Australia’s local smart city start-up industry is thriving with many new hubs are being launched off the back of the success of the FinTech start-up investment.  For example, Telstra’s Muru-D, Blue Chilli in Sydney and the City Lab in Melbourne are just a few notables.

And this is where my company Meshed fits in.  We are actively working with cities, universities and industry to grow smart cities and IoT and deliver citizen driven projects.  For example, we have partnered with the global open source IoT network, The Things Network and have deployed low cost data networks in 6 of our largest cities including Melbourne, Sydney, Brisbane, Sunshine Coast, Gold Coast and Wollongong.  Our latest project, Tulipnetwork.org is collecting data on air quality and is using crowd funding for the infrastructure and sensors and partnering with UTS for the data analytics.

But it’s important to note that it’s not just cities that are becoming smarter, our regions are as well. Southeast Queensland is leading the way in that regard.

At a national level, the forming of the Cities Reference Group by Assistant Minister Angus Taylor has signalled a strong commitment to this agenda.

The City Deals process has gone a long way to address inequities between cities and regions, for example the Townsville City Deal is seeking to address job losses because of the resources downturn.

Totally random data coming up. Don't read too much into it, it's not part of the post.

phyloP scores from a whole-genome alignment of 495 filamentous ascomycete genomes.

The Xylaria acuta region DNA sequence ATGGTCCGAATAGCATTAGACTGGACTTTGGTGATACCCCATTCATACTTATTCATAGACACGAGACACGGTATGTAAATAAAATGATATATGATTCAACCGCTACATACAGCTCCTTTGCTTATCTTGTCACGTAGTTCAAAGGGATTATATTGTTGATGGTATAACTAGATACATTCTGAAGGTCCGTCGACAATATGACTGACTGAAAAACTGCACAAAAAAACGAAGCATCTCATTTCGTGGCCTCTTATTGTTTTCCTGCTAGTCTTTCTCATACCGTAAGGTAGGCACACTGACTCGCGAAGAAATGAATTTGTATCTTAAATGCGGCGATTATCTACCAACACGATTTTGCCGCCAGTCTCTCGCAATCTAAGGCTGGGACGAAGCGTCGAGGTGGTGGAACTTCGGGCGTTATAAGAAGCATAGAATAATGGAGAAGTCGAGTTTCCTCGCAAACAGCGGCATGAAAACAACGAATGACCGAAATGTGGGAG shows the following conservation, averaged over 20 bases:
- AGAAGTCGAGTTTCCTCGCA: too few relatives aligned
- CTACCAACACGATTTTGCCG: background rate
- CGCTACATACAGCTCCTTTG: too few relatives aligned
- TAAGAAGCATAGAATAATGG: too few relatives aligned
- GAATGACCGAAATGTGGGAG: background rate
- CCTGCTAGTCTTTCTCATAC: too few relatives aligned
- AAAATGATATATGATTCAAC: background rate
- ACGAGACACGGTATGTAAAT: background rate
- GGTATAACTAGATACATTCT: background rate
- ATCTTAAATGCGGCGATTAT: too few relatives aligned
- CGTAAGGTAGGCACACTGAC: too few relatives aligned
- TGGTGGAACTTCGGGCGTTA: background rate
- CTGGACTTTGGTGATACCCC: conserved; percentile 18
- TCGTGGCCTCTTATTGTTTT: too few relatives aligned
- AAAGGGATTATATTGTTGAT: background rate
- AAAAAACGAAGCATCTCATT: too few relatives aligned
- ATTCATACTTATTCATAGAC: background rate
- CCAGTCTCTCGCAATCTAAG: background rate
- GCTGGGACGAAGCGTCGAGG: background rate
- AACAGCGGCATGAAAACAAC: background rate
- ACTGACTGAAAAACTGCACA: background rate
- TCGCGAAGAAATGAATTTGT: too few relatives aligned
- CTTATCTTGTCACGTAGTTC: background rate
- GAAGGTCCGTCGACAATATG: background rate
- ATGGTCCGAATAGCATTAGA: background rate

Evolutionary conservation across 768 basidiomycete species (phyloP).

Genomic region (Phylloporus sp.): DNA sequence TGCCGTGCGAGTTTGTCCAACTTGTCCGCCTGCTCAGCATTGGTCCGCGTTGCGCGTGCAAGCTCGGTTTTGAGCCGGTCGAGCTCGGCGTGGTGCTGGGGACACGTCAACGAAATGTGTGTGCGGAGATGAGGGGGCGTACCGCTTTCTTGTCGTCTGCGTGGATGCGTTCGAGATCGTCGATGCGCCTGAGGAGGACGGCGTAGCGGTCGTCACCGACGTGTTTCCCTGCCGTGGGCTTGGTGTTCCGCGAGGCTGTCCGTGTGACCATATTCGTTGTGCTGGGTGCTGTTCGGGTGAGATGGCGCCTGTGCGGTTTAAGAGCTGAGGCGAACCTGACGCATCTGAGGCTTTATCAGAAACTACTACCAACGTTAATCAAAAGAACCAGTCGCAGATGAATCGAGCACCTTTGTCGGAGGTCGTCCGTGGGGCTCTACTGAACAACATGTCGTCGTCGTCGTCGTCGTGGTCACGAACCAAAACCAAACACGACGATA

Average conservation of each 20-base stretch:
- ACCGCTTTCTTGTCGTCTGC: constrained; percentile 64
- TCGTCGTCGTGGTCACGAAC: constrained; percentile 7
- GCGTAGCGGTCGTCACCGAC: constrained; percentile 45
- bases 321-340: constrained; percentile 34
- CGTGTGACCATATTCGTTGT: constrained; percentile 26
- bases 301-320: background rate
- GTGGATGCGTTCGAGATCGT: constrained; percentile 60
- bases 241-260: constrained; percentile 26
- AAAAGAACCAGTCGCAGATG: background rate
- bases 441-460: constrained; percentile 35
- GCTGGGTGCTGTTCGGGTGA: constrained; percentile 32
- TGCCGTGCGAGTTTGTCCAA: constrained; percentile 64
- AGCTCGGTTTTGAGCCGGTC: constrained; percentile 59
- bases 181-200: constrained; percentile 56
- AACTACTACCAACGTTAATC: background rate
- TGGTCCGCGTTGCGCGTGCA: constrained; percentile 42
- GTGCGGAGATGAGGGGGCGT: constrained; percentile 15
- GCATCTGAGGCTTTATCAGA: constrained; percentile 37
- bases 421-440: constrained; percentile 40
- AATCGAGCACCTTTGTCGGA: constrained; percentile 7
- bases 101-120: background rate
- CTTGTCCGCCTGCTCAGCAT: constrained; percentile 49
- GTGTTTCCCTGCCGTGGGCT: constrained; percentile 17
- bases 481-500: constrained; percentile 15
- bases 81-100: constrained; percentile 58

The Smart Cities and Suburbs funding program also presents a unique opportunity for all tiers of government to harness productivity, innovation and smart cities investment as a catalyst for change.

Q: Are you feeling optimistic about the next few years?

There is a lot of great work that is being done by a number of cities and government agencies, as well as the peak industry and community associations such as the Australian Smart Communities Association, the Smart Cities Council, the IoT Alliance as well as a number of Cooperative Research Centres.

The level of collaboration is exciting, and I believe this is a global competitive advantage for Australia’s smart cities movement. I strongly believe that we can get to a place where Australia is no longer a “taker” of smart cities technology, but a creator and a leader in the areas of smart cities, therefore giving us a strong competitive advantage in the years to come.